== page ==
Posts Tagged ‘nectar’
It must be difficult enough to have to go around in life being called Fanny, without having to cry over all the Nectar points you aren’t collecting because Sainsburys won’t give you a card. It’s like kicking a girl when she’s down.
That is exactly what happened to 19 year old Fanny Carlsson, whose name was deemed such a joke that it wasn’t even rejected on quality control- the computer would not accept her first name was, in fact, her first name. Even though it is.
Fanny, originally from Sweden, helpfully screenshotted her attempt to use her ‘invalid’ first name, but may have had to explain to her fellow countrymen (and women) what Fanny means, both in the UK (front bottom of a lady) and in the US (bottom bottom), and why, to save schoolboy sniggers, she often uses her middle name whilst here in the UK.
Ms Carlsson did eventually have to resort to her middle name in order to be able to rack up her points, but Sainsbury’s and Nectar have had their boob pointed out to them. Nectar said, in a statement: “Like many companies we block a number of words on the Nectar website. We are sorry for the inconvenience caused to this particular customer and are reviewing this going forward.”
Next week, find out what happened when Randy, Dick and Willy applied for a Clubcard…
Everyone knows the insurance industry is the worst kind of old boys club. Well, perhaps not the worst kind. Still, the fact that financial advisers can be sunning themselves on a cruise paid for on the back of advice given 20 years ago is why the whole financial services regime is currently undergoing a ‘reform’ to make it more transparent for everyone involved, with such ‘trail commission’ payments expected to be banned from 2014.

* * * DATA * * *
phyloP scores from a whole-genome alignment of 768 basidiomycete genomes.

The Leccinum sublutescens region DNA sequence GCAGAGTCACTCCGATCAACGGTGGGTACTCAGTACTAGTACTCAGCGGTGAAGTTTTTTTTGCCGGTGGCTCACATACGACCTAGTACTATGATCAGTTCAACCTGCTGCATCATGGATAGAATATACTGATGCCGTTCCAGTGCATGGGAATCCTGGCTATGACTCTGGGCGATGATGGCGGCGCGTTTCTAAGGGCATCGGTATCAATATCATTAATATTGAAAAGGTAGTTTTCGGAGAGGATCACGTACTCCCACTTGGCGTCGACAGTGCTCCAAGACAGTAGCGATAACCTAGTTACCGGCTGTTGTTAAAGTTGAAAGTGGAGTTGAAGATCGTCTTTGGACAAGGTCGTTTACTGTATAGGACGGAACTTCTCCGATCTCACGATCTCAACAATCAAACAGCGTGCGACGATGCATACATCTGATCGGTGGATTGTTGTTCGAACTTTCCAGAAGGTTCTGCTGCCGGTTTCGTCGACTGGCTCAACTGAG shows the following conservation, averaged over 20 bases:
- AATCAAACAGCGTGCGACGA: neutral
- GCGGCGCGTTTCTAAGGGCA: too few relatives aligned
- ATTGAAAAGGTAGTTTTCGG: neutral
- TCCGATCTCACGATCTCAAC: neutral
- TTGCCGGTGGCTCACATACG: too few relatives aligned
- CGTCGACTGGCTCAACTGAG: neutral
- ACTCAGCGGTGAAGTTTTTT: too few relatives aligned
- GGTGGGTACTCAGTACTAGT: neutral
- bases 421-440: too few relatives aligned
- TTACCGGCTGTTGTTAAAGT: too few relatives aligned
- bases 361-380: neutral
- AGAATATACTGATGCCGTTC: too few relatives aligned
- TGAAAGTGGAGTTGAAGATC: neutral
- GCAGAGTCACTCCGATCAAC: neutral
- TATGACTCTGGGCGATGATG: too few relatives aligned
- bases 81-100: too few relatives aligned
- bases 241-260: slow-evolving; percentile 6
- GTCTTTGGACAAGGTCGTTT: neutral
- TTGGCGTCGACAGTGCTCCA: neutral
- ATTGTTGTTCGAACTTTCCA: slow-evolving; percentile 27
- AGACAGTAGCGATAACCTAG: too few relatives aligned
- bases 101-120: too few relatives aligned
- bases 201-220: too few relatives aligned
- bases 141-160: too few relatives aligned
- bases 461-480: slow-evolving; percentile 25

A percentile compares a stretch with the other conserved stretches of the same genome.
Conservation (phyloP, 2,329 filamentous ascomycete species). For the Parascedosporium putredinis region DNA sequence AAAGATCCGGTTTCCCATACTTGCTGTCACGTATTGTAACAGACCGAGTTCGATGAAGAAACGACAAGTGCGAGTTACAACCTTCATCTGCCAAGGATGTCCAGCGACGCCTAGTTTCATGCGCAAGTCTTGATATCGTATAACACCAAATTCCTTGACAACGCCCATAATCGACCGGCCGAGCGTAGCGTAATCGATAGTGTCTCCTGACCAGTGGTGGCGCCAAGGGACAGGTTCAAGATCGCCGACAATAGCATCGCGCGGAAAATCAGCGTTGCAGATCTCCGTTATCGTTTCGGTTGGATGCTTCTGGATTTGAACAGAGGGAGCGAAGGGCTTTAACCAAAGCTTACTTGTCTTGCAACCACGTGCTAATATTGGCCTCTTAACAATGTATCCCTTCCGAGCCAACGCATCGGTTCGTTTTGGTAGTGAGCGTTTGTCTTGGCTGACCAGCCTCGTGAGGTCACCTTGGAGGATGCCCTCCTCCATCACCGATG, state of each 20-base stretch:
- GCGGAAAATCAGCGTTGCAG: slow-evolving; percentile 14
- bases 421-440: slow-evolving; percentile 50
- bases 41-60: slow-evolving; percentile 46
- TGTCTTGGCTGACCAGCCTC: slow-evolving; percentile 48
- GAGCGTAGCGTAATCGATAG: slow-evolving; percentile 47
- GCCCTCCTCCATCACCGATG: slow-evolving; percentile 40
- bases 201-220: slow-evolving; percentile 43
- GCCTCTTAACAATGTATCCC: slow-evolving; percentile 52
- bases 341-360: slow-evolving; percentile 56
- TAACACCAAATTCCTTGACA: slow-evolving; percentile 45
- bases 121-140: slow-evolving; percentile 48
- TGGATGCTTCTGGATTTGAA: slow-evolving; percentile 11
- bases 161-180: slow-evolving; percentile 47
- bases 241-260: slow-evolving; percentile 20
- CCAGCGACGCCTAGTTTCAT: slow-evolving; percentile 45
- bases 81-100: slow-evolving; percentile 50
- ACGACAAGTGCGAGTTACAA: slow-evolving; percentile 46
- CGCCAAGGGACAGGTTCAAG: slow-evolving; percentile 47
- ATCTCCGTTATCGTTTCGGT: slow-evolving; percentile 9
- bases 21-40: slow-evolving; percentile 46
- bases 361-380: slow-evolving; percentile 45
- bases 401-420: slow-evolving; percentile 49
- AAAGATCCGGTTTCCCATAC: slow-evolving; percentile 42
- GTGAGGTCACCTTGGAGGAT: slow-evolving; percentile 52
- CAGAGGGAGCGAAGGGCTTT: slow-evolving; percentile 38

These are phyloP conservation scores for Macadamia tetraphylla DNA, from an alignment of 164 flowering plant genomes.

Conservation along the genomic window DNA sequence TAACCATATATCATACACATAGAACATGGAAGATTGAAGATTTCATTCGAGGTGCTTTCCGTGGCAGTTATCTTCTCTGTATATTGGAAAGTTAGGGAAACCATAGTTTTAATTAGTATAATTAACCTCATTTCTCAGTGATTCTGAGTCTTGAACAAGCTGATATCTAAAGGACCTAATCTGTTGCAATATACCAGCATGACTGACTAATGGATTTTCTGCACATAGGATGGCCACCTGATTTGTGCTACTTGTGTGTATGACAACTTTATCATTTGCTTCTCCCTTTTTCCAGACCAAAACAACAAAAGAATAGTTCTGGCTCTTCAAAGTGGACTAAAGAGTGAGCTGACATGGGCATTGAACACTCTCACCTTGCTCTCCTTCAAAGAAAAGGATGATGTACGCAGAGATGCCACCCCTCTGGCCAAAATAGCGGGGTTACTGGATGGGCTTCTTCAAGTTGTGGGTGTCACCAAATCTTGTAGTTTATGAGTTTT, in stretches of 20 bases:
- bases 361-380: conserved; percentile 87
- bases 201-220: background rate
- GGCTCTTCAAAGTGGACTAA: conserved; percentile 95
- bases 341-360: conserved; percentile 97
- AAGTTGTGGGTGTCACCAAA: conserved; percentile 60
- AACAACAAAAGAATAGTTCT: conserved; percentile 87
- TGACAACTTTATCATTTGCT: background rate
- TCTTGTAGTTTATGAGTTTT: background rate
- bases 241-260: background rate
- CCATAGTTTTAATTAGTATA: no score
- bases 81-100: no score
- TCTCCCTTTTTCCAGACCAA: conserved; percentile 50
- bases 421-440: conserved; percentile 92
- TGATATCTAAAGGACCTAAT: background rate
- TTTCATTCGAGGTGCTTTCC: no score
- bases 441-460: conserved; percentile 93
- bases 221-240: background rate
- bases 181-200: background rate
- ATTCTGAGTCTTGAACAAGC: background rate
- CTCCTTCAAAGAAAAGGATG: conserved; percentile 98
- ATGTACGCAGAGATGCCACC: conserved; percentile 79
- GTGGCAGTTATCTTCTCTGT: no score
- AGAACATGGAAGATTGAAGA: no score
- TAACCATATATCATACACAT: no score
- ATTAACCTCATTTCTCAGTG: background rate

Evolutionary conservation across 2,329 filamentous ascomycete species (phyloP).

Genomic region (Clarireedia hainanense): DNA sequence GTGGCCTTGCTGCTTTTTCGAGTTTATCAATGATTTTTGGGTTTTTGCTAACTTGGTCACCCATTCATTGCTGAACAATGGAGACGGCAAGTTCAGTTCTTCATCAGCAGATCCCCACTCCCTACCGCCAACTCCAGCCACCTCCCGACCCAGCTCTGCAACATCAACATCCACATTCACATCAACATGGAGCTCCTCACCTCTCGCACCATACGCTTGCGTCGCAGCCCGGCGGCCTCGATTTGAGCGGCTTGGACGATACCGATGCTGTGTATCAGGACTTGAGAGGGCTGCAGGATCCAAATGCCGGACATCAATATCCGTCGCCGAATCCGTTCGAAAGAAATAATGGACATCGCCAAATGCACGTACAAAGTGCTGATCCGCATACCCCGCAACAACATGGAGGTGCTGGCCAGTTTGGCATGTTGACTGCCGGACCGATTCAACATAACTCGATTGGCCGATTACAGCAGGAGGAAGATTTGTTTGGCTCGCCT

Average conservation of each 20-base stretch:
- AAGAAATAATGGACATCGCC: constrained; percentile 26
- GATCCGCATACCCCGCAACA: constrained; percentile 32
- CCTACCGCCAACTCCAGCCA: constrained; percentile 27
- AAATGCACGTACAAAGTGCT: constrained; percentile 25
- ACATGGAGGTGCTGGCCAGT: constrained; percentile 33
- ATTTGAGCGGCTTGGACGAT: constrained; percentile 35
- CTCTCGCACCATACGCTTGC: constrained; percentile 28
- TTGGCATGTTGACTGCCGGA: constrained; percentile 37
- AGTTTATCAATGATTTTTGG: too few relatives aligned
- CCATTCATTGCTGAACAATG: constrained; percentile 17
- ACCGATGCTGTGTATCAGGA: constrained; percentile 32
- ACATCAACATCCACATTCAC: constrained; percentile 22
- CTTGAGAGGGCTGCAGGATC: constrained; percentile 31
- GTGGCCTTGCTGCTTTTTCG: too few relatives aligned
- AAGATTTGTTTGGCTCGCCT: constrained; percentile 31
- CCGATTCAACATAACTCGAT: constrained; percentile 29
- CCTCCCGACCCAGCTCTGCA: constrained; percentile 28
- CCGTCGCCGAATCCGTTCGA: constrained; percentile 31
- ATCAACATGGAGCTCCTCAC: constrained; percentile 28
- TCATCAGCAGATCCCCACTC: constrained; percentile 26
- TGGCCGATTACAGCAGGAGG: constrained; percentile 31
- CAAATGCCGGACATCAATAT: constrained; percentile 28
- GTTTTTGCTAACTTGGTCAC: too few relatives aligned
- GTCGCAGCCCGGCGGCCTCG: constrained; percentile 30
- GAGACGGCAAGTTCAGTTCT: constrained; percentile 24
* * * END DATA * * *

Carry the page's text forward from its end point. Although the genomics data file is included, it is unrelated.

Now, HMRC have decided to get in on the act, with a new ruling that any such commissions that are thrown back to consumers will, from April onwards, be taxable. Earlier years’ bonuses will not be taxed. The insurance industry are perturbed by this new announcement, but are trying to spread the bad news by insinuating they are merely the first step on an HMRC cashback rampage.
The payments in question are basically repeat commission paid annually on longer term insurance-type investments. If you purchased the product with the help of a financial adviser, you can rest assured that he has been enjoying the benefit of the annual charge-back ever since you took it out. However, if you did not have an adviser, or in certain other circumstances, the investment product provider or broker will get the bung instead. Such firms are under no obligation to show you a penny of this free commission, but some do, notably Hargreaves Lansdowne who repay 16% of any commission received to its investors as a ‘bonus’. It is this cash payment returned to customers, either by way of an account credit or set off against management fees that HMRC have now ruled as chargeable. As far as they are concerned, it is an income generated by your investment, so unless it’s in a tax-free wrapper like a Stocks ISA or a SIPP, it’s fair game.